I visited both churches. I felt a wrong spirit in Jerry's church, although the church was full and appeared successful, and only visited the one time. The original church has since rejected the spirit of open charismata, and has returned to its oneness pentecostal roots, with some success, but a stringet rigidity in its doctrine.

Old John
02-22-02, 01:24 PM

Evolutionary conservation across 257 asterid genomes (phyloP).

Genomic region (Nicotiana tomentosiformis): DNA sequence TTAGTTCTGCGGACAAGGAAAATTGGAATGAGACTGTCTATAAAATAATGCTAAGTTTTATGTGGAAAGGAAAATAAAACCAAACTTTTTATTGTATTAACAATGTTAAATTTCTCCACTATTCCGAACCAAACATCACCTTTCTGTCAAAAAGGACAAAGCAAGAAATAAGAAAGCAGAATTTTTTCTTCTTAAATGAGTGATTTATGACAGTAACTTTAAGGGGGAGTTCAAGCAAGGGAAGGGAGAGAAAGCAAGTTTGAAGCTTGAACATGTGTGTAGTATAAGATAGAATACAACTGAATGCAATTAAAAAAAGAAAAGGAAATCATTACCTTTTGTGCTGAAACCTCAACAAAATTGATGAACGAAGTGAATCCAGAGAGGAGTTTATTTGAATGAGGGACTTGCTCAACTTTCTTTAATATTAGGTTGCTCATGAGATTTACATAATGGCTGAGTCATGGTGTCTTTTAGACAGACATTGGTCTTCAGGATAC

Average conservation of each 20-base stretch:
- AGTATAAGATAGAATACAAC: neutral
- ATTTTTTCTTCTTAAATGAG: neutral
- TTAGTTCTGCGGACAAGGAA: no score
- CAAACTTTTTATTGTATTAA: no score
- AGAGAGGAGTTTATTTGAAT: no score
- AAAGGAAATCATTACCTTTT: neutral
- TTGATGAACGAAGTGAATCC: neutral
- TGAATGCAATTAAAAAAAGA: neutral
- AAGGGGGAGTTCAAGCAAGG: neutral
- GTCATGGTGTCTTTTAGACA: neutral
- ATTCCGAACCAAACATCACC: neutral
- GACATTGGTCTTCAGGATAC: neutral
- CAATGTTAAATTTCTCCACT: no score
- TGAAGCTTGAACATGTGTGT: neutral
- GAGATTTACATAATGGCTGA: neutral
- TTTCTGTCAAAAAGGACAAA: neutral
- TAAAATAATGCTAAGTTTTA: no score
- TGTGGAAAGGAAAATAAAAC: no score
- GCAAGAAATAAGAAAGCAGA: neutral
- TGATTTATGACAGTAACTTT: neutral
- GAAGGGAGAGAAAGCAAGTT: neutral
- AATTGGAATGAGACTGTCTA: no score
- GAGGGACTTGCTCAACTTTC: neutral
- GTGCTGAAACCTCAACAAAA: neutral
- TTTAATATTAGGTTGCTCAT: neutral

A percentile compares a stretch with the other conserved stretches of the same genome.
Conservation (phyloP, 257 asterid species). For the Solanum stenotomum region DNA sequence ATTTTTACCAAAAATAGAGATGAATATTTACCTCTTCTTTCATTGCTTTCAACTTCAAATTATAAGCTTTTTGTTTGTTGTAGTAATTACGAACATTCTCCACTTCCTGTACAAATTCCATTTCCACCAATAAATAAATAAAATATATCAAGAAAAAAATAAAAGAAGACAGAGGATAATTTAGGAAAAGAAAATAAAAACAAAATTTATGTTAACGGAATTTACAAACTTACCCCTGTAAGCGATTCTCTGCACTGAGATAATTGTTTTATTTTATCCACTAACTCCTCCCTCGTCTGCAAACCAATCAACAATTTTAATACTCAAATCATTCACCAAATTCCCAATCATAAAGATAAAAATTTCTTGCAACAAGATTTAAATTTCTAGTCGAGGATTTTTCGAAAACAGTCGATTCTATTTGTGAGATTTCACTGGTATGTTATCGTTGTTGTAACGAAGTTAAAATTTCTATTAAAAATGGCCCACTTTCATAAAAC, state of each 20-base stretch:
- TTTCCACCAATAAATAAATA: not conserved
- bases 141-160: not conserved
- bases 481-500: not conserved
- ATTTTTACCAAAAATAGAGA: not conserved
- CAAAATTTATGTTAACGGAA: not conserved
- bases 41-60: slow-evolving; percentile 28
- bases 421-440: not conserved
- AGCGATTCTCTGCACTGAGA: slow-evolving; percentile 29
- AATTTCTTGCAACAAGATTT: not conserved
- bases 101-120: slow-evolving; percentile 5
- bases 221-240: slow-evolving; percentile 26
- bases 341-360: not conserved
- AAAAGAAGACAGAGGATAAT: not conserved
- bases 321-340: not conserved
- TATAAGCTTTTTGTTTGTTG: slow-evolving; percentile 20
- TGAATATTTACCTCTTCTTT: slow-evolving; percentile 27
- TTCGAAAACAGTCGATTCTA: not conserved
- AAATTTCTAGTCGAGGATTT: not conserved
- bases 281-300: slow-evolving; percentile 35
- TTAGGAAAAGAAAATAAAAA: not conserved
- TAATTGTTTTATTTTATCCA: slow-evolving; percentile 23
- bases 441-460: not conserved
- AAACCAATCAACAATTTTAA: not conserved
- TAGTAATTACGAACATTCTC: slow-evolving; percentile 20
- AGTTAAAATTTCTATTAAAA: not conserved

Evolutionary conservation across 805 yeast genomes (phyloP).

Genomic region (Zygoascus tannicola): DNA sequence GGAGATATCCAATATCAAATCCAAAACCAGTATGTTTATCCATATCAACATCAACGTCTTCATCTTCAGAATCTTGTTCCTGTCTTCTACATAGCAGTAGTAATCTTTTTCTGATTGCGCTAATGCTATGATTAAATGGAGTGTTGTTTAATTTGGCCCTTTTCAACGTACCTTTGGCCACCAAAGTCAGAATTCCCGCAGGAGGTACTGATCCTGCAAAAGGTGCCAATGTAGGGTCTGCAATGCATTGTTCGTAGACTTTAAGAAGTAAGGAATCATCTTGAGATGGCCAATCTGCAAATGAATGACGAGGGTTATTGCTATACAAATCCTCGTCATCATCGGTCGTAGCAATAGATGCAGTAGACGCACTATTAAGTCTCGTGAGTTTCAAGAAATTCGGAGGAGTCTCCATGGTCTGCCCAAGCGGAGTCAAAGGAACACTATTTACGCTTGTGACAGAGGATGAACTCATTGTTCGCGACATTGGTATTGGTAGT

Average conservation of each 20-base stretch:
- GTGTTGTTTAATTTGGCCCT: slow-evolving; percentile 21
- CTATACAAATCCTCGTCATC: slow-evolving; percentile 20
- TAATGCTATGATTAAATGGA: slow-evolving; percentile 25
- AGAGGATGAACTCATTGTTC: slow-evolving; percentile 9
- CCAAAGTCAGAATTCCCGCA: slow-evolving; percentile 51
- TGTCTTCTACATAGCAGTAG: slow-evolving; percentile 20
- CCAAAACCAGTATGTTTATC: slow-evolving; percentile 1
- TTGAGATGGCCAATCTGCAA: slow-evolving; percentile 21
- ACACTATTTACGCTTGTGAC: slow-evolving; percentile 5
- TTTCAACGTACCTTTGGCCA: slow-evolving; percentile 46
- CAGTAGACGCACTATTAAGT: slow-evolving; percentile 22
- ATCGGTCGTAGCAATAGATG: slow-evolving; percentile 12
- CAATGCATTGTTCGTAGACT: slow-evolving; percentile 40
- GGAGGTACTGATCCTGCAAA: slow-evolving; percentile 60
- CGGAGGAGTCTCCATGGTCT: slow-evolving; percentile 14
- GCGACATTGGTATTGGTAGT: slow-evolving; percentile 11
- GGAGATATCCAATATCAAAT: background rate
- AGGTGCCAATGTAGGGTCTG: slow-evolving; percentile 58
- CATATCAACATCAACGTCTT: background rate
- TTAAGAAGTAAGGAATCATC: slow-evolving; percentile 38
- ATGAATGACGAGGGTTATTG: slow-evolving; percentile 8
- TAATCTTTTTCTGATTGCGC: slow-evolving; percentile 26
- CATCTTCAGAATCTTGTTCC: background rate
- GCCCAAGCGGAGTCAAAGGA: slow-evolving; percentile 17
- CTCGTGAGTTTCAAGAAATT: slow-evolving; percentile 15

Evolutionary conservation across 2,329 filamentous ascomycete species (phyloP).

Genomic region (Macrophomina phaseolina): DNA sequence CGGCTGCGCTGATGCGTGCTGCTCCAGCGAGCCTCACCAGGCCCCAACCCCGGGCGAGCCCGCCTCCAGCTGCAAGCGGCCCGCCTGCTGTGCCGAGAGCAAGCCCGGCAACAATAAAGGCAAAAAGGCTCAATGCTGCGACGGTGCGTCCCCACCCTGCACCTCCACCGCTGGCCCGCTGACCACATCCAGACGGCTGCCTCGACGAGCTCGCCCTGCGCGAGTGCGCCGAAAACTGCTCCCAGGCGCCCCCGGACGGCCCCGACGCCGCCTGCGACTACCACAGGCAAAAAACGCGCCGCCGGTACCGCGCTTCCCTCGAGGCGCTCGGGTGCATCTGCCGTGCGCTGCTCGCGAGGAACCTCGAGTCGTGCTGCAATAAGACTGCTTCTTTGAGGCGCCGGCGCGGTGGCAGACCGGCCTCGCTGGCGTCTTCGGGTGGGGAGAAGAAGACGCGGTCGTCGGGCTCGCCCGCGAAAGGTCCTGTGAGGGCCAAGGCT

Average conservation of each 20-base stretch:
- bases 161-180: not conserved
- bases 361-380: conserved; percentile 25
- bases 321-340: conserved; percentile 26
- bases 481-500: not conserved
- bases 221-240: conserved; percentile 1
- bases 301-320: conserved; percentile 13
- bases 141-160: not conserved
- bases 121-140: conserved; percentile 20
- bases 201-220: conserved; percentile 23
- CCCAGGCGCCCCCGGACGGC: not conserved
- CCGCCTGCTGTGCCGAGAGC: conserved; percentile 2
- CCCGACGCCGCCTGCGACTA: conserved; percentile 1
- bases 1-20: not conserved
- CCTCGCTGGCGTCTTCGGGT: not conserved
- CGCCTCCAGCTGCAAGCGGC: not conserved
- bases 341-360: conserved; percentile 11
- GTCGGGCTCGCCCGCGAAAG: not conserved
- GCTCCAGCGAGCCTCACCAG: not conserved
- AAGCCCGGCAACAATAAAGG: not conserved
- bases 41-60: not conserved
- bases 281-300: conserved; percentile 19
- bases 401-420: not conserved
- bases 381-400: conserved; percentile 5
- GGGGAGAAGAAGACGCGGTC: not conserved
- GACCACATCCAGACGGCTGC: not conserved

This is a thread that is very close to my heart! I have been involved in the governments of several churches over the years and have come to a few heart felt conclusions! There is a lot spoken of a pastors authority or a boards authority! I think that the paradigm is better represented under the concept of responsibility! The truth is, every member is responsible for the grace that the Lord has given them. When believers come together, all have the responsibility to come filled to be poured out rather than empty to be filled up! Every member of the body is of equal importance but our church experience has taken on a form strange to the beginning of Christianity. Participation has been replaced by attendance. Ministry is now the responsibility of the few rather than the many. Church conflict is rooted in a division of thought and resolved by established hierarchy. As with the perfect model given us in marriage, where new life is to be a product of unified love and commitment. Parents taking on a plurality of responsibility, authority a non issue with responsibility a focus. Parents take on a diminished, selfless, personal position, in the light of their responsibility to the goal of working themselves out of their job of daily oversight by bringing their children into maturity. Bringing up children capable of parenting in the love they were raised! So too the church was established with the goal of loving oversight through a plurality of selfless eldership, all in submission to the single Shepherd, a title reserved by our Lord to himself. As in a marriage, the division occurs where the Lord is absent and the need for immediate specific spiritual insight is replaced by bi-laws and contracts! As with a family division, so does the church pit the membership against their opposition. If the pastor is well though of, he can leave and take away membership. If he is not as well loved, his job is held in the contest. Is it any wonder that Satan has such fuel to flame the fires of contention when authority and position become the goal. As was the established beginning, the church needs to be governed by a plurality of peers. Married elders proven selfless, well tempered with a history of successful family management. Taking on a diminished position as Paul considered himself least among the brethren. The goal of building EVERY member to participate in the function of the body of Christ, through submission to the one head, the Lord himself.